Is Your Legacy On the Line? Why Maintaining Legacy Data Layers is Absolutely Necessary

Designing, implementing, and maintaining a data layer is not for the faint of heart, especially the latter. As your analytics endeavors grow, your data layers may also grow into an unwieldly beast of a maze – track these users, store this data, change this location, deploy this design, etc. While your organization may constantly be putting plans into motion to expand, difficulties may arise with time as you add more to your already complicated data layer setup. 

For example, let’s say your data layer is either constructed through a multitude of deployments in Ensighten or designed to implement through Ensighten. Everything may be going well at first, but you may find yourself running into roadblocks when handling legacy data, which essentially refers to data that is from an older system or data that needs to be upgraded. Technical issues aside, maintenance issues can influence a variety of other factors, including user experience. What’s the solution? While it may seem crazy, the key is to think of legacy data layers as living, breathing objects which need to be maintained correctly in order to translate information to the consumer. Here’s why:

The Bad & The Ugly

Change may be hard, but not doing so can result in a poor output. Case in point: we recently set out to improve a leading hospitality brand’s data layer by creating a new, consolidated data layer in Ensighten. The old data layer consisted of a single data layer deployment and many other custom JavaScript deployments scattered throughout the environment. While these peripheral deployments had a number of functions within their respective scopes, they all contributed to the data layer at some point within their code. 

In practice, this old data layer scheme is problematic when any changes or additions to the data layer need to be made. Because the many deployments affecting the data layer had multiple functions, names, conditions, spaces, and tag code were not uniform. Finding a deployment with the proper data layer variable and scope became a hassle. Moreover, whenever a new deployment needed data from the data layer, the deployment’s dependencies needed to include all other deployments that set or change the required data layer variables. Bottom line: this is an undesirable practice, confusing for anyone operating within the Ensighten profile.

The Good

So, how did we resolve this challenge? Simple. We chose to launch a single deployment that would handle data layer variable definitions. Doing so meant all changes and additions to the data layer would be applied during this step since each data layer variable follows a naming convention and could be easily searched within the deployment. In addition, all states and conditions of each data layer variable were now visually localized, providing a thorough overview of the use cases. Ultimately, deployments requiring the data layer only needed to set their dependencies to this single data layer deployment.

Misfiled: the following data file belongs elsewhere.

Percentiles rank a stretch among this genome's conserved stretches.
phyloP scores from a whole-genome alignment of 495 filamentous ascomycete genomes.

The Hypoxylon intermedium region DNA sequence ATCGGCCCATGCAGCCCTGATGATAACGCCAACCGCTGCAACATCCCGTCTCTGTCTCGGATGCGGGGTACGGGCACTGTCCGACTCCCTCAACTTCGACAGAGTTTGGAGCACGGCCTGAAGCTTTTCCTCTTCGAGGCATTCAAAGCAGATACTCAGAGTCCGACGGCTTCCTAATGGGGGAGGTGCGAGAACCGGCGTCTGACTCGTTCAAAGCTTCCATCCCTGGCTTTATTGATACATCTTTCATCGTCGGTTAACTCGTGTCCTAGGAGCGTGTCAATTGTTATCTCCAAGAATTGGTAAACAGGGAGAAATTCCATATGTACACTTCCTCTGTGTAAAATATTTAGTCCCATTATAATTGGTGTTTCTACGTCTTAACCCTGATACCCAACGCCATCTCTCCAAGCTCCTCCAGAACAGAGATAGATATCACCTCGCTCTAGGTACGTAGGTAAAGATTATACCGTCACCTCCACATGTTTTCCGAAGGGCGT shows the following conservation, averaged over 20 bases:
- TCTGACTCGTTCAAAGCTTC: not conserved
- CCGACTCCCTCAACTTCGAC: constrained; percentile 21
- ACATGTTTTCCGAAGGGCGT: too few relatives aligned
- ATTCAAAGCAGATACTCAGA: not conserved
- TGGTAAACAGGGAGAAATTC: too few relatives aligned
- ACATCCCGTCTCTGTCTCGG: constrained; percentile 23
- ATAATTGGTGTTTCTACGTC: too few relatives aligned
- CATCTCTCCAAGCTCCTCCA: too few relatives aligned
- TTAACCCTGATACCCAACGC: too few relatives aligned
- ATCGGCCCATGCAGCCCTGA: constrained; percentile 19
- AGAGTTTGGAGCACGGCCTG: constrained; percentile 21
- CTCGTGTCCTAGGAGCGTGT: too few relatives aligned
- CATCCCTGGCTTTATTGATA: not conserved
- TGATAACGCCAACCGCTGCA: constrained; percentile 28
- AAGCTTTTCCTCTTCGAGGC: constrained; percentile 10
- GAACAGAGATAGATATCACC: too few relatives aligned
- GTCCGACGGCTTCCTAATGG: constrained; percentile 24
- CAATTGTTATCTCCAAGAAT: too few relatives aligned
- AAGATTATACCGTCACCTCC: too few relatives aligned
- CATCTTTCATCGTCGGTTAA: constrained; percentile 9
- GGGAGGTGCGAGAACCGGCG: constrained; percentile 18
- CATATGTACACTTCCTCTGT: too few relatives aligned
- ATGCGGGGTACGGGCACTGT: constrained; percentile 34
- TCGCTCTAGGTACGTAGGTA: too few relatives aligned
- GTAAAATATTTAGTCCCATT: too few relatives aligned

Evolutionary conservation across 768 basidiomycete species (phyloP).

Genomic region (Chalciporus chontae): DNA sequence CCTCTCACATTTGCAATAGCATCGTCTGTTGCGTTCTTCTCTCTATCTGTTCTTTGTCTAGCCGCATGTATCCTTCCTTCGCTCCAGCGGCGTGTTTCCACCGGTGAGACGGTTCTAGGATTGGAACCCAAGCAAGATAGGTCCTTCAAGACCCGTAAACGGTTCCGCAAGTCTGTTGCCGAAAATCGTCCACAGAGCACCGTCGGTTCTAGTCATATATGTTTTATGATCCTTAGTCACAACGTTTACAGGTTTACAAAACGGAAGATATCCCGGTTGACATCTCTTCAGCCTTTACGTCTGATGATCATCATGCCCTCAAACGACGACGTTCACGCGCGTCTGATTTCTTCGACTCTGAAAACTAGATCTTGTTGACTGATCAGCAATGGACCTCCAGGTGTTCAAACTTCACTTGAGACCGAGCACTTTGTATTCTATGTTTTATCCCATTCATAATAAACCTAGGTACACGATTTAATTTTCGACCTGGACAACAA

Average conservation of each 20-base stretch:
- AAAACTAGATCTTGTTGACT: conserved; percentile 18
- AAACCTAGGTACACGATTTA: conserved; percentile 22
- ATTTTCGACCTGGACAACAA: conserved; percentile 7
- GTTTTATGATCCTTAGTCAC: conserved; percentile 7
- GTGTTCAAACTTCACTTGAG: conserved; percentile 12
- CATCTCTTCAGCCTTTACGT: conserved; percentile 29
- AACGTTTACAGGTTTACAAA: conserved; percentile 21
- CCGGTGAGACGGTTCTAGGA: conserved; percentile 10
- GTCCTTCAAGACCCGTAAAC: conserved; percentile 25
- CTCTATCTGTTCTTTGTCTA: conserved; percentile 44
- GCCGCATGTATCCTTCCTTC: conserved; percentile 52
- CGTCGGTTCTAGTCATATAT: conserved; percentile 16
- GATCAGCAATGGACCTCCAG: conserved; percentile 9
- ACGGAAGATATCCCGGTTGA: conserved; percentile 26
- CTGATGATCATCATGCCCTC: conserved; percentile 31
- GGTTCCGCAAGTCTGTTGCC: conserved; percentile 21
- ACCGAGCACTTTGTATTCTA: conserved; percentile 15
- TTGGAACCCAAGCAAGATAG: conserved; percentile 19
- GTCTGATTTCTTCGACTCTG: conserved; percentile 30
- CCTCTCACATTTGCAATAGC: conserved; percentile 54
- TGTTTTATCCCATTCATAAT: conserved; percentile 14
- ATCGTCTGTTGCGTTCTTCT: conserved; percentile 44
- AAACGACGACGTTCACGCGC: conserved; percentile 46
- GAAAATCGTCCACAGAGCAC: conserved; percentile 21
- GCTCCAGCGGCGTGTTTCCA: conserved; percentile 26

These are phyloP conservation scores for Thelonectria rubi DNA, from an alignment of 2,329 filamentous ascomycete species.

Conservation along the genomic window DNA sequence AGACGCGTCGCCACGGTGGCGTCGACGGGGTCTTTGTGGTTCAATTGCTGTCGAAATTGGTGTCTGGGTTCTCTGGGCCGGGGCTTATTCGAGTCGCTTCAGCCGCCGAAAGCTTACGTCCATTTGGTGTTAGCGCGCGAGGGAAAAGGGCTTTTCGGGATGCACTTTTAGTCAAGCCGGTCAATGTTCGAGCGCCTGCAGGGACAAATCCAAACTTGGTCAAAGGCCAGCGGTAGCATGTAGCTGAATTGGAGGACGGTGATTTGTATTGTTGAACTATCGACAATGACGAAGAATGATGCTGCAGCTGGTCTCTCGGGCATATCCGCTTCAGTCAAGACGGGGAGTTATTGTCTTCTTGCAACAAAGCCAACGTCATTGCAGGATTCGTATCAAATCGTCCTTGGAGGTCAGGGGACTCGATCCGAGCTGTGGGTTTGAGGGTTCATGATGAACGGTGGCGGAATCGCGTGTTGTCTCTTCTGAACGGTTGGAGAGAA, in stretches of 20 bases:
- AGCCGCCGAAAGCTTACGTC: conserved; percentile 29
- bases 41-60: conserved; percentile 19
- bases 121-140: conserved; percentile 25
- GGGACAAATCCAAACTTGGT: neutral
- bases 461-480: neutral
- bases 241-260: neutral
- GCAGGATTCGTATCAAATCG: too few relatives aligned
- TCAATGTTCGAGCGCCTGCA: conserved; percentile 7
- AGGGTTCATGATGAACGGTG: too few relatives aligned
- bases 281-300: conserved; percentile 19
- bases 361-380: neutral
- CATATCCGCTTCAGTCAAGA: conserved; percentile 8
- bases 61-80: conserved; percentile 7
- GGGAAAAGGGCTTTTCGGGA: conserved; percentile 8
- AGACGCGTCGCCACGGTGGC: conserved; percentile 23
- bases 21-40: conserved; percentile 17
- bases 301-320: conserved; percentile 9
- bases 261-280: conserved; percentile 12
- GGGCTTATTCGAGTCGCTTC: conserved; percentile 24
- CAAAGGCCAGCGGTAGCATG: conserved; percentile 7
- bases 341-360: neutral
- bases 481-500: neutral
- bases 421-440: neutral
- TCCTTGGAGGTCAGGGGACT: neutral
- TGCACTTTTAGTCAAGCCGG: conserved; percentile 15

Lastly, we took advantage of the dataManager API to allow all data layer variables to be accessible as data definitions. One of the limitations of data definitions stipulates that, upon creation, the data definition is immediately active and in production. Therefore, having the data layer both consolidated and utilizing dataManager allowed us to control this to a greater degree.  

Key Considerations

Consolidating data layer variables to a single deployment does limit the use of Ensighten’s conditions. All conditions need to be translated into JavaScript and applied within their respective data layer definition block. If most of your data layer variables are non-global and vary based on many conditions, it may be worth keeping them as separate deployments for the sake of readability and simplification – despite the other aforementioned maintainability issues. 

Apart from the technical process of upgrading legacy data, consider overall governance, as well. For example, the following steps should always be mapped out:

  • Planning
  • Implementation
  • Testing
  • Deployment
  • Documentation updates

Governance, just like data layers, can always change. The governance of legacy data layers should also reflect the current state of your team, your strategy, and your goals. 

Legacy Data Relies On Preemptive Action 

As I noted in the beginning of this post, you need to think of legacy data layers as living, breathing objects – maintenance is key. While you may take the time to update a data layer once, continuous updates may always be in the picture if you ever change business strategies, have a new offering, or change your design. The overhaul is certainly arduous, but the more time it takes for you to update your data layer, the more time you spend working around its inadequacies and the longer it will take to overhaul in the future. Instead, have a plan in place to not only update current data layers, but also legacy data layers that may hold just as much importance. 

What do you think about maintaining legacy data layers? For more information, check out all of our Implementation Solutions or contact us here

 

By Kevin Joh
About the Author:

Kevin Joh is an Analyst at Stratigent

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